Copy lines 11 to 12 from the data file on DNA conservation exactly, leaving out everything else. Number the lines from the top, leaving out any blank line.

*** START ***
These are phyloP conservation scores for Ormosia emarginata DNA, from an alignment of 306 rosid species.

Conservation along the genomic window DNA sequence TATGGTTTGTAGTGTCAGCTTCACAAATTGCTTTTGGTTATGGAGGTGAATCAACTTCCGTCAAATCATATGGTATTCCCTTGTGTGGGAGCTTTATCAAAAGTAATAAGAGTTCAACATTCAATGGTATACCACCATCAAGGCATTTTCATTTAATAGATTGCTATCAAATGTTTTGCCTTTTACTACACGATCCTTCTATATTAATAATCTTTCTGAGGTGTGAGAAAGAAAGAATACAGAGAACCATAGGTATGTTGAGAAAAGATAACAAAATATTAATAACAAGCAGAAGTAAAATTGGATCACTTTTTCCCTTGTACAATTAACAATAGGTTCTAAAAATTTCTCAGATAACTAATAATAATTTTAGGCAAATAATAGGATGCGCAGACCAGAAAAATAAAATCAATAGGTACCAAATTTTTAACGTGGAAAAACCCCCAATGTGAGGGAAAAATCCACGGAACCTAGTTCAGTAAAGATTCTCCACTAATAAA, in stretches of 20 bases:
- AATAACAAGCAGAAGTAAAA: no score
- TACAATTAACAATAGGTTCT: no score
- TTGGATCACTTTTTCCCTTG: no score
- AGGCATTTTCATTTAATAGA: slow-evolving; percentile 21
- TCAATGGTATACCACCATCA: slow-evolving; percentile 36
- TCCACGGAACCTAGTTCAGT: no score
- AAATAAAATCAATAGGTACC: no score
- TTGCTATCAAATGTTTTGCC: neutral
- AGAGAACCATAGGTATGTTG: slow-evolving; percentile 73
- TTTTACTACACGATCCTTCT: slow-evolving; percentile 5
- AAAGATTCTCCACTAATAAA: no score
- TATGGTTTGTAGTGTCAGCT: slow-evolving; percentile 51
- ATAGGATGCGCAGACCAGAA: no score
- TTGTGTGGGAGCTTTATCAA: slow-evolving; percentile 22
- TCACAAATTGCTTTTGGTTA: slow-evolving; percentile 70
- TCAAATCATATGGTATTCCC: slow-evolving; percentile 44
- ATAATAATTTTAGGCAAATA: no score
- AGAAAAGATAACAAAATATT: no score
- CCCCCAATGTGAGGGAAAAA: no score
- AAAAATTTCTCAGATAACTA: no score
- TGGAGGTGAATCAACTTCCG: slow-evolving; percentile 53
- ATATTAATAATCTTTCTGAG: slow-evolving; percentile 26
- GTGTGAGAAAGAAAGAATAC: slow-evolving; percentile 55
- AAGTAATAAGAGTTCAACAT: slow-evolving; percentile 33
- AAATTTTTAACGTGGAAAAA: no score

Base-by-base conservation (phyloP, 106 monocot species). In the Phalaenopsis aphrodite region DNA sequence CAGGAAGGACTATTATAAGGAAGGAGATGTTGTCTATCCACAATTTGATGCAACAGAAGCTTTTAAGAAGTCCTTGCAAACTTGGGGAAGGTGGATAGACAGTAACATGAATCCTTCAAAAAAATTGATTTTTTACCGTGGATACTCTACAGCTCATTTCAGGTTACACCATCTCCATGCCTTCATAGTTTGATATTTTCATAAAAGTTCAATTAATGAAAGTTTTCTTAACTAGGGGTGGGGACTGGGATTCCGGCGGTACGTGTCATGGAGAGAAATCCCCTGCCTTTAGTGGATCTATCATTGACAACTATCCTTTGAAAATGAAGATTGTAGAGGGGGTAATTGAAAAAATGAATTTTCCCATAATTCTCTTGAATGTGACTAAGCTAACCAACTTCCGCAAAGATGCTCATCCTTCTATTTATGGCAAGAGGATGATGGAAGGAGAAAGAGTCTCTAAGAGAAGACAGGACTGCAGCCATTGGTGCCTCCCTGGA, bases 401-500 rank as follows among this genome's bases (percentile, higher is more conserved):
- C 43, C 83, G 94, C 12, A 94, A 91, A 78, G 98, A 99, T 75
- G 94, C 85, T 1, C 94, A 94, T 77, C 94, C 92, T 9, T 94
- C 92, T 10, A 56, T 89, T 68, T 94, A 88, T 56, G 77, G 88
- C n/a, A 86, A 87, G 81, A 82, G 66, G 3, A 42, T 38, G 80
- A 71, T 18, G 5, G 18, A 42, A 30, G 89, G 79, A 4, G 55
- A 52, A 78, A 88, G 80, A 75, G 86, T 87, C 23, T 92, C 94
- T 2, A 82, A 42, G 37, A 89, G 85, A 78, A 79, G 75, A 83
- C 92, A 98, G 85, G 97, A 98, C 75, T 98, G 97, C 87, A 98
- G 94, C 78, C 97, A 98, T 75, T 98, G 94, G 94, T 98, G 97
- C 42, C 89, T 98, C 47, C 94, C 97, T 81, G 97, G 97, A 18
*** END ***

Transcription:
- AGAGAACCATAGGTATGTTG: slow-evolving; percentile 73
- TTTTACTACACGATCCTTCT: slow-evolving; percentile 5